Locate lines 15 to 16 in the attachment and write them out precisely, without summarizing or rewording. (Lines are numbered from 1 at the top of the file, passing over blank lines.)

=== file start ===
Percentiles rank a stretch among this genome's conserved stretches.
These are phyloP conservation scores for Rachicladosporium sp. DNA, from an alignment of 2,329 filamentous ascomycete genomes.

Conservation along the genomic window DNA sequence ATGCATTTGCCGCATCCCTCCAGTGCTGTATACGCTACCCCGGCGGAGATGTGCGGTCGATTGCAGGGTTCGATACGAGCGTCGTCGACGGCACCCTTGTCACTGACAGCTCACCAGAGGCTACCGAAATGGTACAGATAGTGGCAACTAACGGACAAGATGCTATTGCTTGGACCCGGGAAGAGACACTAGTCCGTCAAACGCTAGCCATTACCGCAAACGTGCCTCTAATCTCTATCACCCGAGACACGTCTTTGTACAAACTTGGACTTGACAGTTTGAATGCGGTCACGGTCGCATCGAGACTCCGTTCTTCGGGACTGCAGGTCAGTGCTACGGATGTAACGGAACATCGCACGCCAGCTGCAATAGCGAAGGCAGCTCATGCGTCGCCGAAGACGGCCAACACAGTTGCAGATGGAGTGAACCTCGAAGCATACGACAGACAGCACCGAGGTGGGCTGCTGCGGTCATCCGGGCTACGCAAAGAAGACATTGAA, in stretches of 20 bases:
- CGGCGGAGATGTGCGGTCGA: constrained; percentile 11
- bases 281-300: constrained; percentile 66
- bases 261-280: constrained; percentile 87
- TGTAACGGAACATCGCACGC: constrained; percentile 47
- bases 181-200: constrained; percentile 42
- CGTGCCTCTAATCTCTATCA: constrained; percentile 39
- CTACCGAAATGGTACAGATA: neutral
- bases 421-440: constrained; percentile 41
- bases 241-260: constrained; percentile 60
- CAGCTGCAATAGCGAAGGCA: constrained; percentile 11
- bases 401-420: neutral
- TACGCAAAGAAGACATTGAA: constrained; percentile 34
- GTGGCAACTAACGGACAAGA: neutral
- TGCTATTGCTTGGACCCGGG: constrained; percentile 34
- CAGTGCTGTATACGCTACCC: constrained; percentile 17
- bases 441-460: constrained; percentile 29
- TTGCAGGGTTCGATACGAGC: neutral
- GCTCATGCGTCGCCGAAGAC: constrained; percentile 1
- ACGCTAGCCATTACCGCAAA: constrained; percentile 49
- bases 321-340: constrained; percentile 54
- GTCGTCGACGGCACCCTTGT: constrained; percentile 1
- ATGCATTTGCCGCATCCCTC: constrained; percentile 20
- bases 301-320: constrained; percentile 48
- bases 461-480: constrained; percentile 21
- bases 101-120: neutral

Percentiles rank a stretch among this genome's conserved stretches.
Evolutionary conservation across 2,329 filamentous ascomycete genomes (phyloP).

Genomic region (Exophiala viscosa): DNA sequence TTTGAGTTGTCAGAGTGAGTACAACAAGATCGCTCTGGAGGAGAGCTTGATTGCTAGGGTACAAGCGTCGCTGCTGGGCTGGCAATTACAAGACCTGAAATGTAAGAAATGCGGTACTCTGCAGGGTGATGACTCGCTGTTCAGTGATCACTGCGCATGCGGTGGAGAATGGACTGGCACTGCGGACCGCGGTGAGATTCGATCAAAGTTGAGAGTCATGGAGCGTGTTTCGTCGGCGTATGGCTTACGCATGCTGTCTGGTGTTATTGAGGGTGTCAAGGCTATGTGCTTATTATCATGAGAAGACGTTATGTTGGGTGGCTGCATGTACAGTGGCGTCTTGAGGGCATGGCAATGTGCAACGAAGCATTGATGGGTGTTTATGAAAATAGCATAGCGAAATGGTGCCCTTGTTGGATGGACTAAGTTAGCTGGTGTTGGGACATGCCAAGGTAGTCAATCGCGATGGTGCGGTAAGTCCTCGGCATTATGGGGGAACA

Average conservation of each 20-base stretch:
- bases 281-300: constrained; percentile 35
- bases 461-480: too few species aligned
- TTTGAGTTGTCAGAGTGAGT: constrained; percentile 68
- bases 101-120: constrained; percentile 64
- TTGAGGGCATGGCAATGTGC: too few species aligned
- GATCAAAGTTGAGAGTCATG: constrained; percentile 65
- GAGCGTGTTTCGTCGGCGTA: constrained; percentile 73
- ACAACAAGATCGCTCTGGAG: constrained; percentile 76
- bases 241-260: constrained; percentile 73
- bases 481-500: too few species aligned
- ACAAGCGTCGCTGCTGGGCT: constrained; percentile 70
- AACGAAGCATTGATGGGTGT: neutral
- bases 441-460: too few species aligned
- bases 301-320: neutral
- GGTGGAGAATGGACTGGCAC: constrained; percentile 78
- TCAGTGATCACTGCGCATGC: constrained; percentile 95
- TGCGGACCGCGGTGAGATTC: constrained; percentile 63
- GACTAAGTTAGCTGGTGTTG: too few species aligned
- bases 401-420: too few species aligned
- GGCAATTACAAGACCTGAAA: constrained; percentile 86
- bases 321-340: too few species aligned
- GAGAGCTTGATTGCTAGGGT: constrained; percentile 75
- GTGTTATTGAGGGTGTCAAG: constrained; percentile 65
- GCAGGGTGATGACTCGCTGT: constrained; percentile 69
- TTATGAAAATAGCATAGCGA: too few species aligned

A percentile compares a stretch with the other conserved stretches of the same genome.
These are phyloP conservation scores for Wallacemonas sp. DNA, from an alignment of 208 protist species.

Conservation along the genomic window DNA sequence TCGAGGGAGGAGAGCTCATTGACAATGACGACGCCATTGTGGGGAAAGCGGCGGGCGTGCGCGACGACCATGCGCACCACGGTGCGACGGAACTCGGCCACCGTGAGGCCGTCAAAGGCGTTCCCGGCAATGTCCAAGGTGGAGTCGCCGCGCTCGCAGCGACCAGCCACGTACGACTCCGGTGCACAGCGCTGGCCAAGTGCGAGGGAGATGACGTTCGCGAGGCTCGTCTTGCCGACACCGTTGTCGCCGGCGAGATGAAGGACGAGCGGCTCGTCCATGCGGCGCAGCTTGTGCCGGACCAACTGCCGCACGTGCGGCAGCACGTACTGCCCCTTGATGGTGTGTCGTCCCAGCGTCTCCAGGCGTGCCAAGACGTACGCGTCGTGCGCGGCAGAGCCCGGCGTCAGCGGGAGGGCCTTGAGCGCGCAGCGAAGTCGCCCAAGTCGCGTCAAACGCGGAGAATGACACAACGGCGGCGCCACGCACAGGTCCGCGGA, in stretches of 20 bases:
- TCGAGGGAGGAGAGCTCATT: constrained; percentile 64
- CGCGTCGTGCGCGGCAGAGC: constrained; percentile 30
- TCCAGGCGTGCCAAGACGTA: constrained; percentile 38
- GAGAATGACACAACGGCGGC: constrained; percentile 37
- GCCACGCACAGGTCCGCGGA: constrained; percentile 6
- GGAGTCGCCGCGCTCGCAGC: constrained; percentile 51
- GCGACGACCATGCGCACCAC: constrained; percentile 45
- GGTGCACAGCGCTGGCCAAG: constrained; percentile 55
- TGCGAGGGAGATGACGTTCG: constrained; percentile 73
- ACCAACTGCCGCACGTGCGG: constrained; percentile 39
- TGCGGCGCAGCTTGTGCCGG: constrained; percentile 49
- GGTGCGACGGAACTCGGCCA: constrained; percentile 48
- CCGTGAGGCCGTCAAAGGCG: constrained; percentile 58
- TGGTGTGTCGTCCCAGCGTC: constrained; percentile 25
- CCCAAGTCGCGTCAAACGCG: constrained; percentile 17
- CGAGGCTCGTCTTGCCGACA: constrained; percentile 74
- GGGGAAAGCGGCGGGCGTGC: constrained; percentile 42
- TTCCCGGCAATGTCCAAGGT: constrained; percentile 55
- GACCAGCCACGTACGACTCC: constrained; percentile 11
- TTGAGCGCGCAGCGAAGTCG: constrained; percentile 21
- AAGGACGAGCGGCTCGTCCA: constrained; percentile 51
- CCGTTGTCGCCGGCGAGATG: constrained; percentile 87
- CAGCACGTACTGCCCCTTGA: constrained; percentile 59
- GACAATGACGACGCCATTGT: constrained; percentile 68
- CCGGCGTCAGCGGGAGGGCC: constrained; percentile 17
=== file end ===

- TACGCAAAGAAGACATTGAA: constrained; percentile 34
- GTGGCAACTAACGGACAAGA: neutral